When the Second Vatican Council approved the restoration of the permanent diaconate, there seemed to be broad agreement about the nature of this function within the hierarchy of the Church.
Deacons Today challenges this assumption, arguing that such a restoration will only be effective if there is a deeper understanding of the nature of diaconate in the witness of the New Testament and the history and tradition of the ministry in the earliest centuries of the church's life.
Anthony Gooley - deacon and theologian - says that efforts at restoration, based on inadequate appreciations of the nature of diaconate, are like pouring new wine into old skins. He asserts that if we want to see this ministry flourish for the good of the Church and the proclamation of the Gospel (as the Council intended), we need to pour the wine into new wineskins. He argues that we have wasted the new wine because the dominant ideas about deacons are based on false foundations. We have either attempted to pour it into the wineskins of a servant of charity or social work - inherited from a mistaken identification of the deacon word group with those for charity and care; or we have poured it into the wineskins of transitional deacons and parish ministry as a kind of 'half-priest'.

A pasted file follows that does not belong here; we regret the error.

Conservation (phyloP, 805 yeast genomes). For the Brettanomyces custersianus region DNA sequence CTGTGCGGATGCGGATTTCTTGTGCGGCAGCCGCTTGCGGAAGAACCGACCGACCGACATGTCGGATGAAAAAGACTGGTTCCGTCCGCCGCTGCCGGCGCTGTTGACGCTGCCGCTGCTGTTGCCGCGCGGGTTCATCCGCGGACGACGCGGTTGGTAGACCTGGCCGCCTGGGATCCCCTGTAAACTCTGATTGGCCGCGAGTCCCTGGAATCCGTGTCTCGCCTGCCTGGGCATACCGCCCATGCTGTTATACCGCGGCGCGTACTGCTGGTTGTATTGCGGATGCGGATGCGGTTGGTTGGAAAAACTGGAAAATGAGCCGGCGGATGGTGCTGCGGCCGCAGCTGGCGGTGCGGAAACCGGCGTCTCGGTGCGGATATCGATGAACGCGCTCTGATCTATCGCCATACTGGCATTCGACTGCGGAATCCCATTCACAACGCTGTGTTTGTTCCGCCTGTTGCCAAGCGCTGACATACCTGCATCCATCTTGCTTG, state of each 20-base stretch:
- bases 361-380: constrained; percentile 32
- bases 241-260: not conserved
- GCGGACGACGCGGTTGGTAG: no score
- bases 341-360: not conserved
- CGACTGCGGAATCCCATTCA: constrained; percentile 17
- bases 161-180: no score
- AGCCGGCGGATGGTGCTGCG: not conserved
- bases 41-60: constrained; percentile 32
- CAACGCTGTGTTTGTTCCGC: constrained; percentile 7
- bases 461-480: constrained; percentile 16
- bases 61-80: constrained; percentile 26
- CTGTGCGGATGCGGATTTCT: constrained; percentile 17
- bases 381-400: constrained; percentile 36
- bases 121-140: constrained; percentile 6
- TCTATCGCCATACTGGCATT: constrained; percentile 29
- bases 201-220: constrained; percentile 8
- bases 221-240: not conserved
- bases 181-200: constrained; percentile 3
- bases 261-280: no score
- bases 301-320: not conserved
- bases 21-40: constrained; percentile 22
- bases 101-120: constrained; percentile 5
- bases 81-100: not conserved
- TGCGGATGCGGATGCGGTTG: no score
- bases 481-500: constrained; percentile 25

Only by fashioning new wineskins - based on an understanding of the true profile of the deacon words, as well as a deeper encounter with the theology of ministry and Holy Orders - will we recover and build upon a clear understanding of the motives and intentions of the Council in restoring the permanent ministry of deacons.
Anthony Gooley is Adjunct Associate Professor, Institute for Ethics and Society, University of Notre Dame, Australia. Qualified in education, psychology and doctoral studies in theology, he is part of the Mission Directorate of Catholic Health Australia, supporting the work of governance and leadership formation, and mission and identity development. Anthony is a deacon of the Catholic Archdiocese of Brisbane. He is married with children and shares his time between his homes in Sydney and Canberra.